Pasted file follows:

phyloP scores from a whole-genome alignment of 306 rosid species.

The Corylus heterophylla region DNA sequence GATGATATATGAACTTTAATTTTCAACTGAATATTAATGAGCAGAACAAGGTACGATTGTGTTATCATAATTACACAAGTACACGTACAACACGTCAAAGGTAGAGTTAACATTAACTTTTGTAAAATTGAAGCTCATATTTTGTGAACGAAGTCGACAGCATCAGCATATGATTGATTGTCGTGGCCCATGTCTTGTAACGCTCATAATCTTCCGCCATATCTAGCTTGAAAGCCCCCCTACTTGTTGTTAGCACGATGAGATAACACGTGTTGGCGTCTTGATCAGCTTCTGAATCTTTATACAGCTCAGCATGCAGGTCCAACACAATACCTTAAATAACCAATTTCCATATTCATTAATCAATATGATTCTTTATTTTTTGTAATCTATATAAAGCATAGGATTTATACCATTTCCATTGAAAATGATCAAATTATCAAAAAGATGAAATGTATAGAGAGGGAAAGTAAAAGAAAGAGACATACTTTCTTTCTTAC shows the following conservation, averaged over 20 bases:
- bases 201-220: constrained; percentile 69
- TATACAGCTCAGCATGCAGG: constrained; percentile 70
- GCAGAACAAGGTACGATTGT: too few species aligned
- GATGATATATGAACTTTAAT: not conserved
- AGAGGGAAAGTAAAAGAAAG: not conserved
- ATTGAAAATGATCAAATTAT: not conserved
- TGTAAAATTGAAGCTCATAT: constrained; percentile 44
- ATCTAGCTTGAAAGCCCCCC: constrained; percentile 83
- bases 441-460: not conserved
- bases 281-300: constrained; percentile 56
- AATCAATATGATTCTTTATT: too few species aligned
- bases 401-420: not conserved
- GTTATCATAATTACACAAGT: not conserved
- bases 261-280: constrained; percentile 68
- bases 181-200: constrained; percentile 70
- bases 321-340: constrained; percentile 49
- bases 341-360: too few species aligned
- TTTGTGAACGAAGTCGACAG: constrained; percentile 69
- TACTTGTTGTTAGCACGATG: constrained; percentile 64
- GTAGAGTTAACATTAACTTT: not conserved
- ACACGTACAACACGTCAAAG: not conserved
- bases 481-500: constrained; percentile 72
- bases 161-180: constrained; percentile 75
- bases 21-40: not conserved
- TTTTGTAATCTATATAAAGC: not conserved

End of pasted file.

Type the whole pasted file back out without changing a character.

phyloP scores from a whole-genome alignment of 306 rosid species.

The Corylus heterophylla region DNA sequence GATGATATATGAACTTTAATTTTCAACTGAATATTAATGAGCAGAACAAGGTACGATTGTGTTATCATAATTACACAAGTACACGTACAACACGTCAAAGGTAGAGTTAACATTAACTTTTGTAAAATTGAAGCTCATATTTTGTGAACGAAGTCGACAGCATCAGCATATGATTGATTGTCGTGGCCCATGTCTTGTAACGCTCATAATCTTCCGCCATATCTAGCTTGAAAGCCCCCCTACTTGTTGTTAGCACGATGAGATAACACGTGTTGGCGTCTTGATCAGCTTCTGAATCTTTATACAGCTCAGCATGCAGGTCCAACACAATACCTTAAATAACCAATTTCCATATTCATTAATCAATATGATTCTTTATTTTTTGTAATCTATATAAAGCATAGGATTTATACCATTTCCATTGAAAATGATCAAATTATCAAAAAGATGAAATGTATAGAGAGGGAAAGTAAAAGAAAGAGACATACTTTCTTTCTTAC shows the following conservation, averaged over 20 bases:
- bases 201-220: constrained; percentile 69
- TATACAGCTCAGCATGCAGG: constrained; percentile 70
- GCAGAACAAGGTACGATTGT: too few species aligned
- GATGATATATGAACTTTAAT: not conserved
- AGAGGGAAAGTAAAAGAAAG: not conserved
- ATTGAAAATGATCAAATTAT: not conserved
- TGTAAAATTGAAGCTCATAT: constrained; percentile 44
- ATCTAGCTTGAAAGCCCCCC: constrained; percentile 83
- bases 441-460: not conserved
- bases 281-300: constrained; percentile 56
- AATCAATATGATTCTTTATT: too few species aligned
- bases 401-420: not conserved
- GTTATCATAATTACACAAGT: not conserved
- bases 261-280: constrained; percentile 68
- bases 181-200: constrained; percentile 70
- bases 321-340: constrained; percentile 49
- bases 341-360: too few species aligned
- TTTGTGAACGAAGTCGACAG: constrained; percentile 69
- TACTTGTTGTTAGCACGATG: constrained; percentile 64
- GTAGAGTTAACATTAACTTT: not conserved
- ACACGTACAACACGTCAAAG: not conserved
- bases 481-500: constrained; percentile 72
- bases 161-180: constrained; percentile 75
- bases 21-40: not conserved
- TTTTGTAATCTATATAAAGC: not conserved